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In the trenches
Keeping pace...for now
Security managers rely on layers of defense against malicious code.
Nobody knows more about the insidiousness of malware than a university security officer. On a college campus, CIOs like Jack Seuss are often faced with the challenge of securing thousands of computers. "There's really no single solution that's a silver bullet," says the vice president of IT at the University of Maryland. Malware defense requires a multitude of approaches.
Seuss has used a host intrusion prevention system that covers most campus desktops. He also automates patch updates on the majority of Windows machines, and has enabled campus-wide distribution of antivirus and antispyware software. Part of that layered-defense strategy includes user awareness.
While victory certainly cannot be declared, many security officers feel like they've done a decent job keeping up with malware--so far.
"[Last] fall was the smoothest in the six years I have been at Northeastern," says Glenn Hill, the university's director of information security. He says credit belongs to students and administrators who are actively protecting their computers and avoiding malware more than ever.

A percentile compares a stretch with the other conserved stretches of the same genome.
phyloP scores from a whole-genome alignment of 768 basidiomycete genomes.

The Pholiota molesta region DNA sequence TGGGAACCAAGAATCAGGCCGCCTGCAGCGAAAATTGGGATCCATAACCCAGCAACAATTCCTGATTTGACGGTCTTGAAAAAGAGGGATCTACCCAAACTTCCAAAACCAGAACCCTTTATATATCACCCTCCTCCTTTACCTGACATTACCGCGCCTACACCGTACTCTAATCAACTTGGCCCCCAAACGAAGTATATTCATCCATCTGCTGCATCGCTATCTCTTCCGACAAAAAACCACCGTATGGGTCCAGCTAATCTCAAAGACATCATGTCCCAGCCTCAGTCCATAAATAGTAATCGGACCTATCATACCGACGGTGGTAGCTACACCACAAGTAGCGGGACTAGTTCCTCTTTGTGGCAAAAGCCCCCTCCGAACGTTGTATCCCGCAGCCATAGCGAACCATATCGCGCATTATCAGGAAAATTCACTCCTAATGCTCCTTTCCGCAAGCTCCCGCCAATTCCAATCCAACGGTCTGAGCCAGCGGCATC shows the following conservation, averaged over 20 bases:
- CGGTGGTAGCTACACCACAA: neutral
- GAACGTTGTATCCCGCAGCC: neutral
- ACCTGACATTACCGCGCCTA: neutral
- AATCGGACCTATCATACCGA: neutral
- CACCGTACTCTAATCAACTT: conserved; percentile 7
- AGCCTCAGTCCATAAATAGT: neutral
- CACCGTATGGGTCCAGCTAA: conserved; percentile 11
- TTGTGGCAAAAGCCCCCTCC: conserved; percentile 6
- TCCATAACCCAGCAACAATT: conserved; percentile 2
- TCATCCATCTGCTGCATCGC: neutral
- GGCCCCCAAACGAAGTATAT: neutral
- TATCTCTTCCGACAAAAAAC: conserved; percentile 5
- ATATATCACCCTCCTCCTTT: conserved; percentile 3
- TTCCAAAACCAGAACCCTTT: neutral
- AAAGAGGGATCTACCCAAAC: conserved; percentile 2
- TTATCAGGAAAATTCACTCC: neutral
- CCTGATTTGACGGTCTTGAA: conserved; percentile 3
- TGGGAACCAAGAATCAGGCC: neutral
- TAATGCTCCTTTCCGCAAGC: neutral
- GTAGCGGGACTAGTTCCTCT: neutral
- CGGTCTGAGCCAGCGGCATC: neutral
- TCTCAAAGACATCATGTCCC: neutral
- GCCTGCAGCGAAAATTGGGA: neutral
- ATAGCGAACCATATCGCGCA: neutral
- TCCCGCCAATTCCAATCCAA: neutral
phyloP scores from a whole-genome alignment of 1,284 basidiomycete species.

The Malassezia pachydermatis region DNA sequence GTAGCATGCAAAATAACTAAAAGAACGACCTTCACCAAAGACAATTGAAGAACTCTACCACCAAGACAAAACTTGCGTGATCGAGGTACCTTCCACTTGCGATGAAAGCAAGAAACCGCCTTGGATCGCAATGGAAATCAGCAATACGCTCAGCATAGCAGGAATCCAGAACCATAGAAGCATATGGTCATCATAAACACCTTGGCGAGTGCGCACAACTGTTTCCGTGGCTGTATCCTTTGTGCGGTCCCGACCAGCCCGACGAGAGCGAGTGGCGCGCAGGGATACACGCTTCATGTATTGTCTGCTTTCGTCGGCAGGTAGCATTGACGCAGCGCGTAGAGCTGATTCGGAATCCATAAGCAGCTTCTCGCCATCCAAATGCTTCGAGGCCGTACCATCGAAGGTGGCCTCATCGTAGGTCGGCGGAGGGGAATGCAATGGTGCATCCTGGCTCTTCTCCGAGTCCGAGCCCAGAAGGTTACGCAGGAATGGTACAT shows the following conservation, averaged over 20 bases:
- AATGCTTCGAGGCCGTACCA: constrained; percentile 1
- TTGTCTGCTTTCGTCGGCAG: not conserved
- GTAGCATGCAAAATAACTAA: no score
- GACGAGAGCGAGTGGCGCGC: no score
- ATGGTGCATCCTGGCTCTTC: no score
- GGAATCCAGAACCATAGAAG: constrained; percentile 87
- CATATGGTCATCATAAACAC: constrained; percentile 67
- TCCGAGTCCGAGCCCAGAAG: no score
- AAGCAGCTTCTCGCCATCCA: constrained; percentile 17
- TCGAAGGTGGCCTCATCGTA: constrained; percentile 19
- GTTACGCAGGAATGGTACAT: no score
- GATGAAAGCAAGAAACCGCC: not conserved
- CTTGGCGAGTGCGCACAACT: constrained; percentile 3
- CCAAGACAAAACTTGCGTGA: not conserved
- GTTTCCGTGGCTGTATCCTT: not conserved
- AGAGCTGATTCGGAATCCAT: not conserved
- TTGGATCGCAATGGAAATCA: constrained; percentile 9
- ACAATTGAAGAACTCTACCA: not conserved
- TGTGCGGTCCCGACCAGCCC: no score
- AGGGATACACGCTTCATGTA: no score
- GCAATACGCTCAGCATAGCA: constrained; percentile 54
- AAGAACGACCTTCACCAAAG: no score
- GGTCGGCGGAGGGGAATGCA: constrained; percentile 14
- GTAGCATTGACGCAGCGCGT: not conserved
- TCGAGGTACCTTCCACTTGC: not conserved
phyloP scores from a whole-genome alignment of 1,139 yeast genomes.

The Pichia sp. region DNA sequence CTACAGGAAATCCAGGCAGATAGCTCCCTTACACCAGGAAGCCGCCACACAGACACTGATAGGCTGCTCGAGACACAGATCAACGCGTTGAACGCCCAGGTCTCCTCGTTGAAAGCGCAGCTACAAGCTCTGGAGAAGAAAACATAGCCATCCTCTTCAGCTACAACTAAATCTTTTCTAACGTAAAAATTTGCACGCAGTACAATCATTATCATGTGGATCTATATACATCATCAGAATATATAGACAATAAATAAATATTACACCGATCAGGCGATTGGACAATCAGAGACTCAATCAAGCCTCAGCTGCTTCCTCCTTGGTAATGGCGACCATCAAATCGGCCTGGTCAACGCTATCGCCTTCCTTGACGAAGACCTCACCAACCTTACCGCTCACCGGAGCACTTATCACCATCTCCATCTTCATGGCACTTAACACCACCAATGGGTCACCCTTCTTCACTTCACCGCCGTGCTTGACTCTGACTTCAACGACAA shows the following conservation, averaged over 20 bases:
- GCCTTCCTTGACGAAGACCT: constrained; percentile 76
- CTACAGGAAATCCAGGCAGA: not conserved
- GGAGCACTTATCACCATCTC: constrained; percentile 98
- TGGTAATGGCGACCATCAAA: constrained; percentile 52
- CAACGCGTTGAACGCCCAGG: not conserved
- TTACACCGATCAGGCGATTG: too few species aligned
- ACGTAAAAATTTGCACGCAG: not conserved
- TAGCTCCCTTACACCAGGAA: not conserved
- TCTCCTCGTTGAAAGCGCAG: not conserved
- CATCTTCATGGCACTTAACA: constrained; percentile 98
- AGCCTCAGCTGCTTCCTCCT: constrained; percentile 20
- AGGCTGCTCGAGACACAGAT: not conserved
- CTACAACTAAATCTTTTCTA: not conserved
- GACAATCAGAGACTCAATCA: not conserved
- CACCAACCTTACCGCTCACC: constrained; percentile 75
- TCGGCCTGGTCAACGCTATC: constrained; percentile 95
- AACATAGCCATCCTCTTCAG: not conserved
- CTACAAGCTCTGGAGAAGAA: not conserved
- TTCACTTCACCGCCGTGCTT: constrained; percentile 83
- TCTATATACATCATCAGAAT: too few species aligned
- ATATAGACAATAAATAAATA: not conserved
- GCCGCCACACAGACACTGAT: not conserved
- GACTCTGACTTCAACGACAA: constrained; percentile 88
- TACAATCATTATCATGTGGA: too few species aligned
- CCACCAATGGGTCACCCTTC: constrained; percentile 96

John Hornbuckle, network manager for the Taylor County school district in Florida, hasn't had an outbreak in some time, but he isn't celebrating yet. "Just because we're relatively safe today doesn't
With the stealthy nature of malware, a major problem involves actually finding the bad stuff. "A piece of malware may have a characteristic of this or that," says Jim Moore, an information security officer at Rochester Institute of Technology. "If it's a variant, is it a variant of malware A or malware B? Or did someone get the bright idea to take pieces of one and pieces of the other?"
Another sticking point with antimalware technologies is their signature-based design. "To defeat these products, all a malware author has to do is get his product distributed more quickly than updated signatures can be distributed," says Hornbuckle.
With the geometric expansion of virus variants, many are looking for more behavior-blocking technologies that monitor system and application behavior that runs contrary to policy, rather than matching characteristics with a known virus signature.
According to a recent Yankee Group report, vendors such as Prevx, Sana Security, Third Brigade and Determina specialize in this type of technology, competing with larger vendors like IBM Internet Security Systems, Symantec, Cisco and McAfee.
"I need a tool that baselines process and data flows, and detects aberrations," says Moore. "There are different ways of doing that, from heuristics to no-execute bit architectures."
As malware writers and antivirus vendors continuously try to outsmart the other, information security officers do the best they can with what's available. "We're holding even," says Seuss.
This was first published in April 2007